Complicating matters is Aggie's brother Winston (scene stealer Ruben Morales) who is staying with the family after a recent break-up. Initially hurt and furious at having been left off the original guest list, he becomes a support for Aggie and soon begins adding to the guest list in his excitement of planning a huge gathering in the neighborhood. Janey, who is initially beguiled by the attention, happily picks out a wedding dress ("One White Dress") in a heartfelt scene with her mother, during which Shields lets us see every emotion in Aggie's heart, happy for her daughter while wishing she had been able to experience such happiness herself.
But soon relationships are strained to the breaking point under the pressure of costly bridesmaids' dresses (wonderfully realistic scene at a café between Janey and her friend/matron of honor Alice (Genevieve Kennedy), cake layers, flowers, limousines, and an ever-expanding guest list. Confessions then abound, leading to decisions which will affect each of the character's lives, especially after Janey and Ralph decide to call off the elaborate wedding and marry quietly as they planned, with Janey offering to pay her parents back for all the costly event deposits. Just how Janey has money to do that is never quite explained, unless of course she is committing her future, wealthy husband to do that. But of course when asked, he agrees.
The quiet and unemotional Tom finally expresses his love and caring for Aggie in the anthem to all the trials and tribulations of marriage ("I Stayed"), but as great as the song is, its range was way beyond the singing capabilities of Scott, causing it to be cringe-worthy and groan-inducingly flat frequently. That, on top of Boettcher's much too soft singing to have the lyrics heard, makes me advise director Jim Hormel and musical director Stephen Amundson to take note when casting a musical: please be sure your cast can sing the necessary songs well and be heard by the audience, especially in the small space at the Torrance Theatre Company.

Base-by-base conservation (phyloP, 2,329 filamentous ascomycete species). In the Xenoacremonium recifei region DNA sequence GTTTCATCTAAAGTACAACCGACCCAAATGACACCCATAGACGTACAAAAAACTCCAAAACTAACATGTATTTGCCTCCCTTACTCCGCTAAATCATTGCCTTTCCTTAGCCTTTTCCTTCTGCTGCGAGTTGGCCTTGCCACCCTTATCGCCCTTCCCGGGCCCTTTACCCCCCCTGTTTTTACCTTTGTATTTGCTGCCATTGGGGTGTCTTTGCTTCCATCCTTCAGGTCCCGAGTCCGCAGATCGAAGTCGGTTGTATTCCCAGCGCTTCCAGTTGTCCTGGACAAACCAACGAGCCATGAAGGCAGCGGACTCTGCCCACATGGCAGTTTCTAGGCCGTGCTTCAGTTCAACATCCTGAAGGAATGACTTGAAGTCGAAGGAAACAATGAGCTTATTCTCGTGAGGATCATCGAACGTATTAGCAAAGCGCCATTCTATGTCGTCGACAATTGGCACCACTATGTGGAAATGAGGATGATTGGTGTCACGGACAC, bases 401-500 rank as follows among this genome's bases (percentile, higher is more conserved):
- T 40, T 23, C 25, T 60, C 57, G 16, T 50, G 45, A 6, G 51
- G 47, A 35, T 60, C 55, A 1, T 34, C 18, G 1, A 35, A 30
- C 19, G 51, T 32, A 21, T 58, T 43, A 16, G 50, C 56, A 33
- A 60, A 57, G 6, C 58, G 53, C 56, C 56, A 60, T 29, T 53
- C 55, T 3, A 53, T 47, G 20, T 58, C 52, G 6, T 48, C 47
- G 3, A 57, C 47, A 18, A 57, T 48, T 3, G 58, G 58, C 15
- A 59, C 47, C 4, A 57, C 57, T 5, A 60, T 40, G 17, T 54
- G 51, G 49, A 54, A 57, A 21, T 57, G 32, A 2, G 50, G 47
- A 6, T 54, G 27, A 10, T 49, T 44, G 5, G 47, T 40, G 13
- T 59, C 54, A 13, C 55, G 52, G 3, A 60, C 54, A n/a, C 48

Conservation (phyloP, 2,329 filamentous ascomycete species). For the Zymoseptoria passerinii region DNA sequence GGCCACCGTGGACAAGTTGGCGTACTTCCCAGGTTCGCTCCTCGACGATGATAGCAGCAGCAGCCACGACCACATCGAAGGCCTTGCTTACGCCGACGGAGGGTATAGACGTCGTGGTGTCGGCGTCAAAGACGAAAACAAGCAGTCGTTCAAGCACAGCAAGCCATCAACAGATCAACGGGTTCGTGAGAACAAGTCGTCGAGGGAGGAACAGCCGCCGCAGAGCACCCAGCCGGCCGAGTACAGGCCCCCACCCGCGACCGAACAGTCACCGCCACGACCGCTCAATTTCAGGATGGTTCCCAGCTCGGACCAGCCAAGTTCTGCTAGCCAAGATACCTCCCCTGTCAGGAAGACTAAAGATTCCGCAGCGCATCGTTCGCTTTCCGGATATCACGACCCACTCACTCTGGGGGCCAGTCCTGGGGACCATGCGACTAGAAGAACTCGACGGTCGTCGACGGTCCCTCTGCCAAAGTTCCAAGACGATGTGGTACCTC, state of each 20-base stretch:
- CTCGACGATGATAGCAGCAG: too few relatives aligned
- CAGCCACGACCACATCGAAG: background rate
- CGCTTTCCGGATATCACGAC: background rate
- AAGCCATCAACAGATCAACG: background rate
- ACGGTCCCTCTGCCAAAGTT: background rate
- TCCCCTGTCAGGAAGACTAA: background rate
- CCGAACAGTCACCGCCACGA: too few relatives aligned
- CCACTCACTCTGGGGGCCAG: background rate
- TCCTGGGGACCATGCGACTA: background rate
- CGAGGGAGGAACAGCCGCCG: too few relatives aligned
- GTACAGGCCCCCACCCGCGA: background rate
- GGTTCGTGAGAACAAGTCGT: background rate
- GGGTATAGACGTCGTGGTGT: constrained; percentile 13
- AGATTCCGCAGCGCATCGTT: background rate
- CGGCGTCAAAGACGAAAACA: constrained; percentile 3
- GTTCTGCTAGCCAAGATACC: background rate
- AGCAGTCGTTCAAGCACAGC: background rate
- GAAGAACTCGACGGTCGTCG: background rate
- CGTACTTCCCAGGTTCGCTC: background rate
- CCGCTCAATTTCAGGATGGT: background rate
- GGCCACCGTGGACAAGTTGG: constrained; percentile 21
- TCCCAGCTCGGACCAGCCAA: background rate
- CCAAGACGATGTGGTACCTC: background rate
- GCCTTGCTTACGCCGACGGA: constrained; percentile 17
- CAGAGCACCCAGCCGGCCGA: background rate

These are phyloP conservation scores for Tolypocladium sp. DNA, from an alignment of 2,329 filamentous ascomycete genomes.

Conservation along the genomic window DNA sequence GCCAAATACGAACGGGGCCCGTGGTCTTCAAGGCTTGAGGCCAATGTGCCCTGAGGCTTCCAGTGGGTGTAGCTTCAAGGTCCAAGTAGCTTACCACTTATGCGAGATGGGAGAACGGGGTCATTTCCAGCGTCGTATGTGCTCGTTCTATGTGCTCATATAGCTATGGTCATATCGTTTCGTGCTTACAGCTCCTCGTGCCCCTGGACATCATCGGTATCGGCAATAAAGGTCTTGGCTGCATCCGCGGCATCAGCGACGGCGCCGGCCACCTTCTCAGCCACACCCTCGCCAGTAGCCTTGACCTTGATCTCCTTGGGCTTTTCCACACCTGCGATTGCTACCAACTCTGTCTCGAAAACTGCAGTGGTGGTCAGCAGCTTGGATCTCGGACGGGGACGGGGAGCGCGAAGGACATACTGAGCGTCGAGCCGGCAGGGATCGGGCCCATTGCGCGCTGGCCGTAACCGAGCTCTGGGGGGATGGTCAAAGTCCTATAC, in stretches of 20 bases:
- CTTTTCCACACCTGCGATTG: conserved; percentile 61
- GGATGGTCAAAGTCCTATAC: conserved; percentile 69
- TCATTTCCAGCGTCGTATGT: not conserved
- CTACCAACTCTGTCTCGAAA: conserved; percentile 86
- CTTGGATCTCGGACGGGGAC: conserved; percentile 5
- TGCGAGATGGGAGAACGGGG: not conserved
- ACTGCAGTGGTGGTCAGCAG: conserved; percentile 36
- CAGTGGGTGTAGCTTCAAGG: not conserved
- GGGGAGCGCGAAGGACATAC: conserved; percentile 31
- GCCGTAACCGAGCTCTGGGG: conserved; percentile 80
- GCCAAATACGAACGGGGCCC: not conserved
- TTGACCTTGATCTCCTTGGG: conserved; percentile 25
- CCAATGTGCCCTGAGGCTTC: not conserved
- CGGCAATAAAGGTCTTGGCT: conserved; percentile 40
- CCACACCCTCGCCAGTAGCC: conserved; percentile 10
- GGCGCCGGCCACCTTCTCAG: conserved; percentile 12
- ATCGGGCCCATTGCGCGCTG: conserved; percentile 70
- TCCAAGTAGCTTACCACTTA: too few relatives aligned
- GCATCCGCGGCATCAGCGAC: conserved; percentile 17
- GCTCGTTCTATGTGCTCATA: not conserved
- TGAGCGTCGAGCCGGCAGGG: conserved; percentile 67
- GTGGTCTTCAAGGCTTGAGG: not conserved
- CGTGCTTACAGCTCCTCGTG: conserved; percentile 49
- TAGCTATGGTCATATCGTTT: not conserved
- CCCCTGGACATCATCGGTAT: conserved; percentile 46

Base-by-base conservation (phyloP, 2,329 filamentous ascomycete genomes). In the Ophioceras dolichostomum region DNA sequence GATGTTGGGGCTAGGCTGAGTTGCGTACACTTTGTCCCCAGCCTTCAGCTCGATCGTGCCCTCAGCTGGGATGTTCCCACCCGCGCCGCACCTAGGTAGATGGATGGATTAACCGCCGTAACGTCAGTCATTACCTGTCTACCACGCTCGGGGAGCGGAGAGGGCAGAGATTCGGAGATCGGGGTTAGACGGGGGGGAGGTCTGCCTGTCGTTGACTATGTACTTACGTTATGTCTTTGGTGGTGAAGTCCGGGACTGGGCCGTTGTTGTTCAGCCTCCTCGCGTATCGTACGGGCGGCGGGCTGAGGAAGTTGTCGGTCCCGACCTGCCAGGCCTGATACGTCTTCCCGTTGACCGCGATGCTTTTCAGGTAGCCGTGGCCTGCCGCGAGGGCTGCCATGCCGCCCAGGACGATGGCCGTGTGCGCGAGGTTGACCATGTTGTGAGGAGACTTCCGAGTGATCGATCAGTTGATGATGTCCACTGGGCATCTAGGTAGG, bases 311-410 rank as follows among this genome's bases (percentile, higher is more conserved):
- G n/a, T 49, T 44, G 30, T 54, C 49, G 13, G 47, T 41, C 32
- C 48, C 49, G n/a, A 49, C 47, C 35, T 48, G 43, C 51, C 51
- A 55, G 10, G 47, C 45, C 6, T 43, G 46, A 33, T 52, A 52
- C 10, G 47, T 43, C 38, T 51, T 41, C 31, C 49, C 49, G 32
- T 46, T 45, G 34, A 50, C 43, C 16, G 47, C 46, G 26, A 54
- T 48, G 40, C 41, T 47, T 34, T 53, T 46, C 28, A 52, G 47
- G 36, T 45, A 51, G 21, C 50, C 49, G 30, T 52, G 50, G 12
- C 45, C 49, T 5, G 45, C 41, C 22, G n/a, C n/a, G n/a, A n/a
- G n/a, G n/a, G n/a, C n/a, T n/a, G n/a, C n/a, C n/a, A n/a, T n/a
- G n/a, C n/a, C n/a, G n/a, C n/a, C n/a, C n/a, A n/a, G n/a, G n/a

The theme of the play is summed up at the end by Uncle Winston ("Coney Island") during which he notes how often people "Paid your money, took the ride, but missed the view." Let us all remember to keep our eyes open rather than let the joys of our own lives pass us by.
Kudos to scenic designer Cary Jordahl for his marvelous, movable-piece, multi-location set, brilliantly lit by Steve Giltner, Streetlite, LLC, and costume designer Bradley Allen Lock for authentically meeting the demands necessary for so many characters in so many scenes.
A CATERED AFFAIR, the often funny, poignant and touching musical about love and disaffection with book by Harvey Fierstein and score by John Bucchino, explores both our need for love and the true meaning of family. Presented by Torrance Theatre Company, performances run through June 17 on Friday and Saturday at 8 pm, Sunday at 2 pm; plus a special Thursday night performance on June 14th at 7 pm, which is followed by a Q & A with the cast, at 1316 Cabrillo Ave, Torrance 90501, in the heart of the historic downtown district. General admission tickets are $30. Tickets available online at TorranceTheatreCompany.com or via phone at 424-243-6882. Photo credit: Miguel Elliot